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Edited:

I'm searching for a way to describe this:

When using "quotes", one character is used twice: "

When using (parentheses), two characters are used once: ( )

Is there a word for this property? Common language, grammar, vocabulary?

Sentence Examples:

" The quotes that exist before and after this sentence are the same character. "

( The parentheses that exist before and after this sentence are two separate characters. )

How can I explain this "difference" in a word (or maybe a few)? Thanks!

  • I think you're going in the wrong direction; this is a single character which can fulfill more than one role, rather than two identical (but somehow distinct?) characters. So perhaps multi-use would fit. – Davo Jan 10 '18 at 16:21
  • Are you saying that ( and ) are actually just one character? If so I'm not sure I understand that? I edited my question to try to make it clearer. – dairc Jan 10 '18 at 17:38
  • ' is a single quote character. It can be used to show the start of a passage, or the end of a passage, or sometimes even to represent a prime (A vs A') on systems with limited character sets. This single character can perform multiple functions without having multiple names. Just like the single character lowercase x can be a letter in a word or indicate multiplication (2 x 3 = 6). – Davo Jan 10 '18 at 17:43
  • @dairc Can you explain to me how to grey in text like that? What's the code. [sorry, I know this is off topic]. – Lambie Jan 10 '18 at 17:47
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    @Davo Thanks. This makes sense and I understand. Perhaps my question is asking for something that doesn't exist (yet)- like a word to describe the difference between older/newer conventions that are both still accepted/relevant? I suppose these inherent distinctions are implied while not explicit and whether or not a modern keyboard, or writer types/writes a " in two different ways, we can say it's still implied if the purpose is implied. Wow.. appreciate it. – dairc Jan 10 '18 at 18:26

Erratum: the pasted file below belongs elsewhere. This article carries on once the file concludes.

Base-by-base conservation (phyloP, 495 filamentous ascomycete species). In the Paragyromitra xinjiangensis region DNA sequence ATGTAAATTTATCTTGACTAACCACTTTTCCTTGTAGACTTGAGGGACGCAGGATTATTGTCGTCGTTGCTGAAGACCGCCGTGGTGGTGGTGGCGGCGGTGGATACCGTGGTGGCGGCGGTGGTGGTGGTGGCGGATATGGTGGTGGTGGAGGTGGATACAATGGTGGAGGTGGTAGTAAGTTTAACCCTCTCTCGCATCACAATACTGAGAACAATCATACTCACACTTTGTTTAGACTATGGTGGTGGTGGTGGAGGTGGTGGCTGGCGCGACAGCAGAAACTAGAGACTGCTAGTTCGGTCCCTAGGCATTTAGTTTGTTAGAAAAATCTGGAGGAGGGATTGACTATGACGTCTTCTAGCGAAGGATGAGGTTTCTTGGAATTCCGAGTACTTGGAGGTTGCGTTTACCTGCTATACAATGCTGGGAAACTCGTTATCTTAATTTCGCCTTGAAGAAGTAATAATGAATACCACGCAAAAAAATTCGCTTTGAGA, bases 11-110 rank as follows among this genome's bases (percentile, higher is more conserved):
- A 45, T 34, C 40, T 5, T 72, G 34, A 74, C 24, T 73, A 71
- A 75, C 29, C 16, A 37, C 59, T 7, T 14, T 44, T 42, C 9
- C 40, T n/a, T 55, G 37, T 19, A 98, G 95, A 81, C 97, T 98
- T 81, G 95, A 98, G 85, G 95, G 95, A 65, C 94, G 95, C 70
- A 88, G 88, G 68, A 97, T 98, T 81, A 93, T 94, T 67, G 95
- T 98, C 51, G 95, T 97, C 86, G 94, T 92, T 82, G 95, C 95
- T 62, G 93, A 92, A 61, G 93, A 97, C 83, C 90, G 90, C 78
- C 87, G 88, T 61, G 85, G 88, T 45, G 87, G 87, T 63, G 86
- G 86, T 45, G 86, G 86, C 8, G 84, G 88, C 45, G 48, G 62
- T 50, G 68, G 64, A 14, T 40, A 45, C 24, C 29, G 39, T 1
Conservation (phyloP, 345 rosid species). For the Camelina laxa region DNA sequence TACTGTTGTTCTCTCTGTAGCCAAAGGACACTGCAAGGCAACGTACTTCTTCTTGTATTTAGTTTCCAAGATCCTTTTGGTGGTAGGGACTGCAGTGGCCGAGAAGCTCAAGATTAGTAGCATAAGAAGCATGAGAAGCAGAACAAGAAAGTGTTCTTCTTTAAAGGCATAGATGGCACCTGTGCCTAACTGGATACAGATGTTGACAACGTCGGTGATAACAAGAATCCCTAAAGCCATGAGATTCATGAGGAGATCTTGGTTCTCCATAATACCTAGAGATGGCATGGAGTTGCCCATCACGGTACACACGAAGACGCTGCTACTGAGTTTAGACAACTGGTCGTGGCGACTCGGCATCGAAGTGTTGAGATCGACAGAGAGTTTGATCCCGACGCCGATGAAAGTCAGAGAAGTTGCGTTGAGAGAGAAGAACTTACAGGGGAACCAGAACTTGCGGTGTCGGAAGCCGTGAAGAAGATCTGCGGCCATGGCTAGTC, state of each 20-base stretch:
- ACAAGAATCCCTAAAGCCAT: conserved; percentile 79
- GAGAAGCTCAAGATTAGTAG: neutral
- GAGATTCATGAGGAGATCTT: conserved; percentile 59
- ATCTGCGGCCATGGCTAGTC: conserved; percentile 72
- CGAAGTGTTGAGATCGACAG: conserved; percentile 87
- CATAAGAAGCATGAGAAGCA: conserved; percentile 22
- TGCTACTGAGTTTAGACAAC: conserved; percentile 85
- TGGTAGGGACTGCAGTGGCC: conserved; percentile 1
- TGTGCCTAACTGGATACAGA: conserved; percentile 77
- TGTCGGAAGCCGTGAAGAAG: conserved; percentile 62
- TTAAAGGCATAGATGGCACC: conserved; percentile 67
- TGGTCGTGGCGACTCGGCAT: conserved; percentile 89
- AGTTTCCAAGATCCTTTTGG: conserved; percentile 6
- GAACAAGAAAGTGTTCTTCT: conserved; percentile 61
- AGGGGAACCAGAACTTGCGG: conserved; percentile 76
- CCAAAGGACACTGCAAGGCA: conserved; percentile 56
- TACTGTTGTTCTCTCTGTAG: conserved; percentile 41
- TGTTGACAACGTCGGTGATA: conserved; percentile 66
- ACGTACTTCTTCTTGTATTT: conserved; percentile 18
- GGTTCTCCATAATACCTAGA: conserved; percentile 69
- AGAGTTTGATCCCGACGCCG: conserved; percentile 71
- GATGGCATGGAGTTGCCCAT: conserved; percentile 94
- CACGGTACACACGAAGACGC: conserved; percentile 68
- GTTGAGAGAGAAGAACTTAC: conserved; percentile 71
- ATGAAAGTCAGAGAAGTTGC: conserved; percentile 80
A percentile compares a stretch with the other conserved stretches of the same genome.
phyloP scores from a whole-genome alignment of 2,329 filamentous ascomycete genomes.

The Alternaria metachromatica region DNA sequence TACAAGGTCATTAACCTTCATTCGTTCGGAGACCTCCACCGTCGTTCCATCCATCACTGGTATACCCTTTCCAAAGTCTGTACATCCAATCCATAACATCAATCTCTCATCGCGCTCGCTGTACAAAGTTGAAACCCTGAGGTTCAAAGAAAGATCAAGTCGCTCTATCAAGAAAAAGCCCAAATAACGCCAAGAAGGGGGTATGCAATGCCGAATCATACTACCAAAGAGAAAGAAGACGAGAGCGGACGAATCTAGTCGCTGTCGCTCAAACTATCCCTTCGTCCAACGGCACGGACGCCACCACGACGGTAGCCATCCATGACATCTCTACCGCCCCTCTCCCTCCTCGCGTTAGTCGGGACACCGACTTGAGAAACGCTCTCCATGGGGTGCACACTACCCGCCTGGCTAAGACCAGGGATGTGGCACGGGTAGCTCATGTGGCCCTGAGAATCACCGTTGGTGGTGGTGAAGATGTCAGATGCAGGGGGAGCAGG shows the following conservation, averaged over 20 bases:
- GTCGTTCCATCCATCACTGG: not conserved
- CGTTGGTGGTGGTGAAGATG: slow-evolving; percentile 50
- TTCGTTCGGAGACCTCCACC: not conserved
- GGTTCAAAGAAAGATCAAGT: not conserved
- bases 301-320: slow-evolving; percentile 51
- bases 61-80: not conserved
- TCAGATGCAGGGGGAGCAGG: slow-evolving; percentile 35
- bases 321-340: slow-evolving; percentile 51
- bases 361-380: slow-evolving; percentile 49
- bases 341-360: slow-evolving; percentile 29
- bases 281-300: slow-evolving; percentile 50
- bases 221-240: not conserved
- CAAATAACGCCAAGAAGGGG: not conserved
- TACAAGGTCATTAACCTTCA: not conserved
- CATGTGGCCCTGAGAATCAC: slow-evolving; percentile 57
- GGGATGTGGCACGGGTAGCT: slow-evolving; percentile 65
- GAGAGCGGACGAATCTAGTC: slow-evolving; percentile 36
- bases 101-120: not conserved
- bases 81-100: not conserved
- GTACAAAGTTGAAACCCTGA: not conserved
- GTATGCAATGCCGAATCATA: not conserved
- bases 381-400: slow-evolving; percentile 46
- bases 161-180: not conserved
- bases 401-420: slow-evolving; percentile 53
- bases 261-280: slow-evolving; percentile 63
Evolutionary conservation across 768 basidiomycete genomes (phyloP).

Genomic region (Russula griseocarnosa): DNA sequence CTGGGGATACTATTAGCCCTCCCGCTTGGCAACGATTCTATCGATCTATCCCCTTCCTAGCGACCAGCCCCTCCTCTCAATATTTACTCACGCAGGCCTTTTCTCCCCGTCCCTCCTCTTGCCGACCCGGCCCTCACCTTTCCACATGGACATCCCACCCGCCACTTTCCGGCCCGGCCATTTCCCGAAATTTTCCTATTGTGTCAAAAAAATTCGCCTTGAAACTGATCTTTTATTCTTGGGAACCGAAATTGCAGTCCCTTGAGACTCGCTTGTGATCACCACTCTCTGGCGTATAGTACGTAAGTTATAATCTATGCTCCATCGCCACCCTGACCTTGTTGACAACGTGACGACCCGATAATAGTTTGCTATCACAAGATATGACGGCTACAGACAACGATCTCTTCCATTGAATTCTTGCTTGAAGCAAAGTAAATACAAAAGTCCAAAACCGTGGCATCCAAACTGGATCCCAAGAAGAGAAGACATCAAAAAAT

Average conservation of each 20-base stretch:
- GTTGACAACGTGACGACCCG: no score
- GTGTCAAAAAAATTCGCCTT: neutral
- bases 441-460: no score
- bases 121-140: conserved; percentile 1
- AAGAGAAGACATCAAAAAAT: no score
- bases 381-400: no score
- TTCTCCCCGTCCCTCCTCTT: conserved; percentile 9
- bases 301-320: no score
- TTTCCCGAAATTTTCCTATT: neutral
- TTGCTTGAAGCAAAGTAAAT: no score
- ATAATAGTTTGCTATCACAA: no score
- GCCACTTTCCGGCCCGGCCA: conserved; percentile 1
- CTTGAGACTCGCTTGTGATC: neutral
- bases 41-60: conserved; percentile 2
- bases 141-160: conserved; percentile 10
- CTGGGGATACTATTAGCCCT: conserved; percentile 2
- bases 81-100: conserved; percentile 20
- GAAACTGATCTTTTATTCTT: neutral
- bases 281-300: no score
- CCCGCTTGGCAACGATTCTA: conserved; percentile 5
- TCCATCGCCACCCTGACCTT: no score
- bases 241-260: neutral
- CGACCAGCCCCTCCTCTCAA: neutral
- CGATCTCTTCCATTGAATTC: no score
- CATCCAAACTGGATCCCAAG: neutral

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From Wikipedia: (with my emphasis)

Regarding the aspect, there are two types of quotation marks:

'…' and "…", are known as neutral, vertical, straight, typewriter, "dumb", or "ASCII" quotation marks. The left and right marks are identical. These are found on typical English typewriters and computer keyboards, although they are sometimes automatically converted to the other type by software.

‘…’ and “…”, are known as typographic, curly, curved, book, or "smart" quotation marks. The beginning marks are commas raised to the top of the line and rotated 180°. The ending marks are commas raised to the top of the line. Curved quotation marks are used mainly in manuscript, printing and typesetting. Type cases (of any language) always have the correct quotation marks metal types for the respective language and never the vertical quotation marks metal types.

EDIT: It just occurred to me that rather than asking for the name of each type, you might be asking about the name of the property, which includes both options. If so, you could extend the descriptors used above to have "neutrality", "verticality", "straightness" or "dumbness" perhaps.

  • Thanks this is very helpful and on the right track to what I'm asking. However, isn't there some word like "symmetrical" (i know this is not correct) that you would call either "the same opening and closing character" or 'different opening and closing character'? – dairc Jan 10 '18 at 15:17
  • I think an example sentence, added in an edit to your question, would help a lot. – Max Williams Jan 10 '18 at 15:40
  • I up-voted this reply but since I'm new it doesn't show yet I think. The more I think about your answer makes sense. I found this description to "delimiter matching" that applies to math / coding: link But my search is for an English word and perhaps "neutrality" is the best, or maybe "neutral characters" or something, thanks again. – dairc Jan 10 '18 at 15:58

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